At the corner of the western median of Tillary Street and Adams Street immediately off the first exit from the Brooklyn Bridge on the Brooklyn side stands a 23 feet high black bronze hand with the index finger pointed towards the sky dubbed ‘Unity’. Commissioned by the NYC Department of Cultural Affairs, Department of Transportation, Department of Design and Construction and the Downtown Brooklyn Partnership for the purpose of the decade long efforts to revitalize the downtown neighborhoods, the local artist Hank Willis Thomas created the ‘Unity’ sculpture and oversaw the installation at the prominent intersection in the first week of November 2019.
“The spirit of Brooklyn has always been about upward mobility and connection to roots. The large-scale sculpture of a bronze arm pointing towards the sky is intended to convey to a wide audience a myriad of ideas about individual and collective identity, ambition, and perseverance,” Thomas said at the time.
‘Unity’ is not the only art sculpture in the service of the idea of unity and togetherness. “The sculpture ‘Bouquet of Tulips’ was created as a symbol of remembrance, optimism and healing,” the American artist Jeff Koons said last October 2019 at the dedication of the gift of the giant sculpture of a hand holding eleven different colorful tulips first donated in November 2016 to honor the victims of the terrorist attacks at the time in the French capital and to commemorate the idea of renovation and of emerging from the disasters.
Chitose Abe of Sacai said that a friend introduced her to the art of Hank Willis Thomas about a year ago at a gallery in Tokyo. It is easy to see how Abe is attracted to Thomas’s conceptual artworks that principally revolves around the themes of identity. From the series of works that explored and exposed the African-American male body to multitudes of social-political-cultural attacks in the last century, Thomas photographic art represents both the personal and the collective view of the delineations of what constitutes individual identity.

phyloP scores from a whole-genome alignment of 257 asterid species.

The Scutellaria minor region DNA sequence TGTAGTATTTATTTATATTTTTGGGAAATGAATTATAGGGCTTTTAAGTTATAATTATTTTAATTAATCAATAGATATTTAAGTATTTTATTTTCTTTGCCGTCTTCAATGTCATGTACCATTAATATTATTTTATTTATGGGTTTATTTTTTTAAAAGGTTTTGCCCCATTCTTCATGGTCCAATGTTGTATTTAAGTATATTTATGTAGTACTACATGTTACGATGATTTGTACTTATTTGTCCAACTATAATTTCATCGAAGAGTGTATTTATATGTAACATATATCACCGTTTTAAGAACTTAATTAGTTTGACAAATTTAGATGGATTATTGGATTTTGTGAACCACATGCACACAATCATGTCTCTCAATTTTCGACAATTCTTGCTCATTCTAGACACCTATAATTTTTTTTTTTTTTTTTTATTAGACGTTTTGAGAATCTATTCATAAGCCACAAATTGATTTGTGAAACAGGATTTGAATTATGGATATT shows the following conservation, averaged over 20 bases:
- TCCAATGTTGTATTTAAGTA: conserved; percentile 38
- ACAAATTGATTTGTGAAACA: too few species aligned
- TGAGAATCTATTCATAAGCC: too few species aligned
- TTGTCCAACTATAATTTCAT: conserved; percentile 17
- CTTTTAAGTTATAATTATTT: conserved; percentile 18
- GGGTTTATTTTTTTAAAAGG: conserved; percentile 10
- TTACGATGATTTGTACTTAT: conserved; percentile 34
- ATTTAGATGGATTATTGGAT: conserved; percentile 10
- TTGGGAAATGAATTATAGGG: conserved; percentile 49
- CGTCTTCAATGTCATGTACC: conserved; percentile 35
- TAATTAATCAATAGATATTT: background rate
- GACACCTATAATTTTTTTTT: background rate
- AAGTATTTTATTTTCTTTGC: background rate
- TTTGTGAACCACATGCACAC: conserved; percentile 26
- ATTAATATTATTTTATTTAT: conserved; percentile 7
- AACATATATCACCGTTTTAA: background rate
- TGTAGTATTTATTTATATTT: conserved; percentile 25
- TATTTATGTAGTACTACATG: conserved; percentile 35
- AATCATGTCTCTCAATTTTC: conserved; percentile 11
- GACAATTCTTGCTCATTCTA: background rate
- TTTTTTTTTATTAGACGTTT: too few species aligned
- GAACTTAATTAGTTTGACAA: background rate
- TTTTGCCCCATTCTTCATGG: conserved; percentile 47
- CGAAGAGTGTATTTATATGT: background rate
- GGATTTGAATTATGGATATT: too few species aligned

Thomas voice and his art reflect the current social-economic and cultural moment as exhibited by the BLM movements in June that sparked a revolution in thinking and in action across the U.S. and even ignited demonstrations in Paris, a revolution that also hit the fashion industry with questions about the diversity of those leading the multinational brands. In collaborating with this American artist who is speaking to this generation, Sacai is expanding the reach of the brand through the expansion of the audience for the brand’s products.
And in a time of introspection given the length of the pandemic lockdown, it is great to see how Abe has been able to establish such firm and recognizable signature fashion work in such a short time since debuting her brand in Paris in 2010. This men’s collection is composed principally of Abe’s DNA from her design philosophy to the fabrics all of which are from the Sacai archives, fabrics like plaids and glen checks and pinstripes (green or light browns on the blouson suits with shorts), nylon MA-1 (lapels or sleeves of cotton jackets and blousons). That Abe is able to conjure a well-edited men’s spring collection based on her own sense of aesthetics and on the pulse of the current times is a demonstration of the ability and the will of creative will to produce amidst adversity. And in times of uncertainty, customers would surely prefer clothes that they know and that they are familiar with.